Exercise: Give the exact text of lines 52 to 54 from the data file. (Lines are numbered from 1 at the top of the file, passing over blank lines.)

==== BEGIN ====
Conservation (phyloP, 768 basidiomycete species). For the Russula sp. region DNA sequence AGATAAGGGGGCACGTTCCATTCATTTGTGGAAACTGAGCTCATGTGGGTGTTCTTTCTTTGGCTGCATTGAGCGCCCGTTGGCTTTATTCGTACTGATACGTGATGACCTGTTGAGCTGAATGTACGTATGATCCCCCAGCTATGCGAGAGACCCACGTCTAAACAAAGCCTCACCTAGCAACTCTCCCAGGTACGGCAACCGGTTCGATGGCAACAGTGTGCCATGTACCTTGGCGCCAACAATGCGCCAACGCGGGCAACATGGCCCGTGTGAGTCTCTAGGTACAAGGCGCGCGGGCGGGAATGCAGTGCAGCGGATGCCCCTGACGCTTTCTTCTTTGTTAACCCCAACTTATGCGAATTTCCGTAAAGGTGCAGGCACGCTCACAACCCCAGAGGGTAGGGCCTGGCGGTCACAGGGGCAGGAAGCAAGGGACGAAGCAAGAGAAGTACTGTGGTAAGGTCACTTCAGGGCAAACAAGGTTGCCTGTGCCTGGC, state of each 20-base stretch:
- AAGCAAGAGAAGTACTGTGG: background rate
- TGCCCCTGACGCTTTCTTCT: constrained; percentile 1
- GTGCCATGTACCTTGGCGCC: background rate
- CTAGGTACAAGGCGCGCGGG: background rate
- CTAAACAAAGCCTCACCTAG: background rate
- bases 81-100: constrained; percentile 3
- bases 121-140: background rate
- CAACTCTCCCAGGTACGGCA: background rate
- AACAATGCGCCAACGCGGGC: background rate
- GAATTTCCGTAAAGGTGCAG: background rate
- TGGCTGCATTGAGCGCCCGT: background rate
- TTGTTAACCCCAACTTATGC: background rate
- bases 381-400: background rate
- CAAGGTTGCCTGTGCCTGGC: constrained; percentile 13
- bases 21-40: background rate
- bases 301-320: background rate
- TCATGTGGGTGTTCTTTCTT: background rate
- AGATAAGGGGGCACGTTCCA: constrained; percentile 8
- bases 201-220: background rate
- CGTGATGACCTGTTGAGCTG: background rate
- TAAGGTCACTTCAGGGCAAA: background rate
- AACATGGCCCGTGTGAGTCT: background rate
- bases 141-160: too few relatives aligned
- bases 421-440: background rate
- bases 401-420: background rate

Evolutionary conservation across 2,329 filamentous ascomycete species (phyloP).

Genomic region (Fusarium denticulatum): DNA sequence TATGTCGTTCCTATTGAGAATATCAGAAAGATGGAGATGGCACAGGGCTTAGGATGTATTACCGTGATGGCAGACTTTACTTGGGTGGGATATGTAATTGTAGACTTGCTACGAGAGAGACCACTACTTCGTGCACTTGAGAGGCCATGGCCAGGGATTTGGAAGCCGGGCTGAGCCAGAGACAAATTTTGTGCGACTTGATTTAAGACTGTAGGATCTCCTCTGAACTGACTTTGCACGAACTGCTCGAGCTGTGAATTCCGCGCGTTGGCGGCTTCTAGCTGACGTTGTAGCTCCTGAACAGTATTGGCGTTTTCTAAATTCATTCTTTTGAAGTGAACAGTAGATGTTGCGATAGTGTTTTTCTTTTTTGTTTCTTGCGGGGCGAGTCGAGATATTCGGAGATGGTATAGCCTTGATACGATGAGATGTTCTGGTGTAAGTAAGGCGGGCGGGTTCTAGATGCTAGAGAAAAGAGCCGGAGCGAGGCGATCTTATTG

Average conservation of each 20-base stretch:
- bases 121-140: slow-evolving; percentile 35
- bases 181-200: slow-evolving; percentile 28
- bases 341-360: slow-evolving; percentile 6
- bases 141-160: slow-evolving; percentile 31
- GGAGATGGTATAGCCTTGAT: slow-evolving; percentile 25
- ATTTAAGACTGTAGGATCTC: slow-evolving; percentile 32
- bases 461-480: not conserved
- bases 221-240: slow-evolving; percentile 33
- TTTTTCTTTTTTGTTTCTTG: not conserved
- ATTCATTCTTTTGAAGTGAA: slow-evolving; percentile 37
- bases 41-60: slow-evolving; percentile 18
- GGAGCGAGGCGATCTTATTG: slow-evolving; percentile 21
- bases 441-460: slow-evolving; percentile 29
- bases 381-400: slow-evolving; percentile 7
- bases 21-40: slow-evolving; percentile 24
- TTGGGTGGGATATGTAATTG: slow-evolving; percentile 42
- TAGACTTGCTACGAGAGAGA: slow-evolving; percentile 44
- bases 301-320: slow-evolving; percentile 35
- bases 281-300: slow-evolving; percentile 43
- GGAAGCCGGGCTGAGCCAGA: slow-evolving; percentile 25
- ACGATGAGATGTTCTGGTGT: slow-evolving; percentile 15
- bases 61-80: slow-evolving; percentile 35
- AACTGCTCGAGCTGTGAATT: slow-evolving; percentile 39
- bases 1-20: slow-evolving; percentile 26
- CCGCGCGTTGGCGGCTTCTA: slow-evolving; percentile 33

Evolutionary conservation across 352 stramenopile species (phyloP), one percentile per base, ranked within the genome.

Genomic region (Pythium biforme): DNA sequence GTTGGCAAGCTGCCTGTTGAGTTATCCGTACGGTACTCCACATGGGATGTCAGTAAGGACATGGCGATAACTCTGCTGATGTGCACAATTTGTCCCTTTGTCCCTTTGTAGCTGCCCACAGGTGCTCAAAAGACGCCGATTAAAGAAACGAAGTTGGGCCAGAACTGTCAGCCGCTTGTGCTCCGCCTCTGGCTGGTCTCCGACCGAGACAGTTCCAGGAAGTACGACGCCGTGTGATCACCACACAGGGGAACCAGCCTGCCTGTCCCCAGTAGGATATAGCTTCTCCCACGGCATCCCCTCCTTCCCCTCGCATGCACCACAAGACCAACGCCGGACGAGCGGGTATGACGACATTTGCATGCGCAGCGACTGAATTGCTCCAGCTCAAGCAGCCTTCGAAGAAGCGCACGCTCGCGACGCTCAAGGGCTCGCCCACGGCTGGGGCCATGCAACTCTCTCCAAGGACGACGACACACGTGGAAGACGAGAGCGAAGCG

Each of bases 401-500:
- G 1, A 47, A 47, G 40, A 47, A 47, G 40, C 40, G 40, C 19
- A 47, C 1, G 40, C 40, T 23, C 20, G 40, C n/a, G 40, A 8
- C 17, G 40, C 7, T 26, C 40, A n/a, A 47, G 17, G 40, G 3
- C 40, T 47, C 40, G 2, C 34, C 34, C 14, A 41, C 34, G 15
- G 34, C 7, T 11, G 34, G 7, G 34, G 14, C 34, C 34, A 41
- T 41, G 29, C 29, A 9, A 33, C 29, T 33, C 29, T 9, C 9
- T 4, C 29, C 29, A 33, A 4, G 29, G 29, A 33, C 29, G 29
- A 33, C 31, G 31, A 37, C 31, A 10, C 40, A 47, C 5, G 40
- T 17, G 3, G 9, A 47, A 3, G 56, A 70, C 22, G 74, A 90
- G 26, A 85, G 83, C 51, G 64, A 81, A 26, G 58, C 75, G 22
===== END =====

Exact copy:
- AACTGCTCGAGCTGTGAATT: slow-evolving; percentile 39
- bases 1-20: slow-evolving; percentile 26
- CCGCGCGTTGGCGGCTTCTA: slow-evolving; percentile 33